Annotation: In the following speech delivered at a public meeting to discuss White Cap violence, Felix Martínez, the editor of a Spanish-language newspaper, explains the grievances underlying the White Cap movement.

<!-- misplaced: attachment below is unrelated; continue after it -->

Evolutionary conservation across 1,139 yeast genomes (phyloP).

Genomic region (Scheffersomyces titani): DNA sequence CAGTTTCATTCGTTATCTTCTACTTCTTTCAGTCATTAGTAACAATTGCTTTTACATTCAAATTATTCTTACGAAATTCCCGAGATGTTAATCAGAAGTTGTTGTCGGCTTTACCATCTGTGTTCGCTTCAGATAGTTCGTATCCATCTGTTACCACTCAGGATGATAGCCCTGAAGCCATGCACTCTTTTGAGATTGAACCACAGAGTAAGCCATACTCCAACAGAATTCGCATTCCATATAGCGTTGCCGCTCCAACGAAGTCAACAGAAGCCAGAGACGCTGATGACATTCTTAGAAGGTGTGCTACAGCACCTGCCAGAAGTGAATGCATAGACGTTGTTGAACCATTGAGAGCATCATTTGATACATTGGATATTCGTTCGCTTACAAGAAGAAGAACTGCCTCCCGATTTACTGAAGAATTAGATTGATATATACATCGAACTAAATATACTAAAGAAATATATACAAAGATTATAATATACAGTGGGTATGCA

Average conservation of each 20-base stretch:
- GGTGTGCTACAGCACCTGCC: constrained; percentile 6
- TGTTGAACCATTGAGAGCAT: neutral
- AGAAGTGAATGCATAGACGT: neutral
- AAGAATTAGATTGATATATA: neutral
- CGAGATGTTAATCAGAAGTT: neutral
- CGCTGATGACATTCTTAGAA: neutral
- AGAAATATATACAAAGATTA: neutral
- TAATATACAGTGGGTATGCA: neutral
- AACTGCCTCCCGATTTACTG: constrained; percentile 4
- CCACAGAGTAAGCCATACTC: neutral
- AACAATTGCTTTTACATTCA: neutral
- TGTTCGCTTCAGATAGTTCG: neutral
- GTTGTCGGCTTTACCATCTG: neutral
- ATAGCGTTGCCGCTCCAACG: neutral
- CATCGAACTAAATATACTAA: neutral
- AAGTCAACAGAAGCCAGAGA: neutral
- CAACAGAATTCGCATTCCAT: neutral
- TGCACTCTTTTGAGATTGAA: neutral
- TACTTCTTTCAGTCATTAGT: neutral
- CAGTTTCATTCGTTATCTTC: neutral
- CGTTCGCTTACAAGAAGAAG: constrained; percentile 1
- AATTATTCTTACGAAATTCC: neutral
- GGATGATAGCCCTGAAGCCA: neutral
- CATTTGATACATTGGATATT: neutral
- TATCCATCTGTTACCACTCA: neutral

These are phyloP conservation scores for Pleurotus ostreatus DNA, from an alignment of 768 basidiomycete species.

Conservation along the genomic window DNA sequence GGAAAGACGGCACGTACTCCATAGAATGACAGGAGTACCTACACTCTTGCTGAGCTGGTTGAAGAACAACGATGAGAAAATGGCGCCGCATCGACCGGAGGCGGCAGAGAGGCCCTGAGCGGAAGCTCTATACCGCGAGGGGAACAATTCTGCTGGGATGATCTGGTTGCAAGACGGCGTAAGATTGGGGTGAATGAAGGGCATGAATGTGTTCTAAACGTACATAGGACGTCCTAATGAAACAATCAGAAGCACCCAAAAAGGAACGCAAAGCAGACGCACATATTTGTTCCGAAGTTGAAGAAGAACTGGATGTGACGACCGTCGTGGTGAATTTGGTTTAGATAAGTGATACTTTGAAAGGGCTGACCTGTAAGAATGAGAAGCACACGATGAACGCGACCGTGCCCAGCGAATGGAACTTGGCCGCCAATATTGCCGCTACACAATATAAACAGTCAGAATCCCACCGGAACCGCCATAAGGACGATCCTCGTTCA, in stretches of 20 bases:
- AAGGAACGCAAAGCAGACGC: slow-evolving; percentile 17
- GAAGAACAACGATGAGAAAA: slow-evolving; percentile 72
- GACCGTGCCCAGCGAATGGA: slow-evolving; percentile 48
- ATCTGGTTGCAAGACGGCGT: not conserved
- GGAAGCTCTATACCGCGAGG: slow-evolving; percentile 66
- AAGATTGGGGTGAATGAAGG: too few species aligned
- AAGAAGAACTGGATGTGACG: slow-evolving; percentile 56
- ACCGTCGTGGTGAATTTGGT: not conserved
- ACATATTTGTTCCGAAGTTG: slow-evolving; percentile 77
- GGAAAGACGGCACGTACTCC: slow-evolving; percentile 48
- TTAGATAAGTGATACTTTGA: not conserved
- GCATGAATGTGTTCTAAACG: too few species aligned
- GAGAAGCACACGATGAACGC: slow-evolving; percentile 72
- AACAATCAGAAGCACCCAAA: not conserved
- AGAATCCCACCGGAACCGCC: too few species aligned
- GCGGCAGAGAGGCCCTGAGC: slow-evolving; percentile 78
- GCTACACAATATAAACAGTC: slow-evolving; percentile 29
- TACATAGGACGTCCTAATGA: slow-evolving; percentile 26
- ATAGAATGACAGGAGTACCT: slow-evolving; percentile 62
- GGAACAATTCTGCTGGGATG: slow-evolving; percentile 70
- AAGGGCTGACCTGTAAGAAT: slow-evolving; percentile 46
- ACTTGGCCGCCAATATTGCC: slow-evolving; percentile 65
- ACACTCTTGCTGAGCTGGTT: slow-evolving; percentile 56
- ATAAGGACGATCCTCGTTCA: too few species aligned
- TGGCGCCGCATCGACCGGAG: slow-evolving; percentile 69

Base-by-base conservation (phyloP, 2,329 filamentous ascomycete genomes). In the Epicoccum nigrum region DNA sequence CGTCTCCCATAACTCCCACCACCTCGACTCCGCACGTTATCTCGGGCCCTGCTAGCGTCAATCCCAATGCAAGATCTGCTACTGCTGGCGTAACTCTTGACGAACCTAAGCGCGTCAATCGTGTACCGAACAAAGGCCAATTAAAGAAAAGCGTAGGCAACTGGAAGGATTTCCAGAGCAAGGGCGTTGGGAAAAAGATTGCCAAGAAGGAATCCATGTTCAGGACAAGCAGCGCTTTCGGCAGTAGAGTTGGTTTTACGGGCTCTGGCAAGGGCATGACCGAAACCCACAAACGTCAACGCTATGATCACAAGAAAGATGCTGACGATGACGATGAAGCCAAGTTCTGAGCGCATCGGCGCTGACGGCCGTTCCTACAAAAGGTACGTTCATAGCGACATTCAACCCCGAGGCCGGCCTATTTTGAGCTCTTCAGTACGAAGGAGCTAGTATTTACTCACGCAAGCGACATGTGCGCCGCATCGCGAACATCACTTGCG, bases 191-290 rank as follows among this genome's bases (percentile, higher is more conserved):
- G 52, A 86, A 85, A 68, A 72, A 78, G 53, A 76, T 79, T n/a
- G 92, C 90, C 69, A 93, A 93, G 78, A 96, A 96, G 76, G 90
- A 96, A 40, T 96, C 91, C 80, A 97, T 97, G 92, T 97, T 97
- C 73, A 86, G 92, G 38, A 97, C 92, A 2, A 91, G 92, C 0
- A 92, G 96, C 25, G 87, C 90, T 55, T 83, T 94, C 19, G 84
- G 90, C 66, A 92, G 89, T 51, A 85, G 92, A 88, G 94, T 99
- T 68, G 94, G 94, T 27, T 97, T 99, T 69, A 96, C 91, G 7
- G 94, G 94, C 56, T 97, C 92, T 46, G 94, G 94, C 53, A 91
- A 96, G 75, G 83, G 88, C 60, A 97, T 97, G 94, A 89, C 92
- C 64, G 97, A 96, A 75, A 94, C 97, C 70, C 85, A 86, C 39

Document: Mr. chairman and gentlemen, I coincide with both speakers who have preceded me. This meeting has a two-fold object, to devise means to stop the wrongdoing, and do the right. The people are to rise in their might and squelch the land grabber as well as the fence-cutter, the fence-cutting which was begun with the plea of giving the people their rights, has, in the heat of passion, been permitted to go too far. The fence-cutters in their lawlessness must be suppressed, but the land-thief in his evil-doing must also be put down, and put down to stay. Many of you present are down on both alike. If the tax-payer and prosperous citizen of this county were to join hands and cooperate with the poor people, a conclusion would soon be reached. Politics can not be allowed to enter this question at all and it can not be traced out as the source of this trouble. It is to be traced to the landgrabber at the beginning. On the one hand you have the power of money, the rich landgrabbers, on the other hand, the physical might of the people. True, the innocent with good titles are made wrongfully to suffer on account of the land thieves. The good decision of a just judge was that the Vegas grant belonged to the town...[but] to what result? The man Millhiser is more than the community, because he is guarded by dogs. The people must be suppressed, but Millhiser, under the protection of his bloodhounds, holds the community at bay. He, and other landgrabbers are not greater than the mighty will of the people and should be ordered by the courts to vacate. Then there should be no fence-cutting, but peace.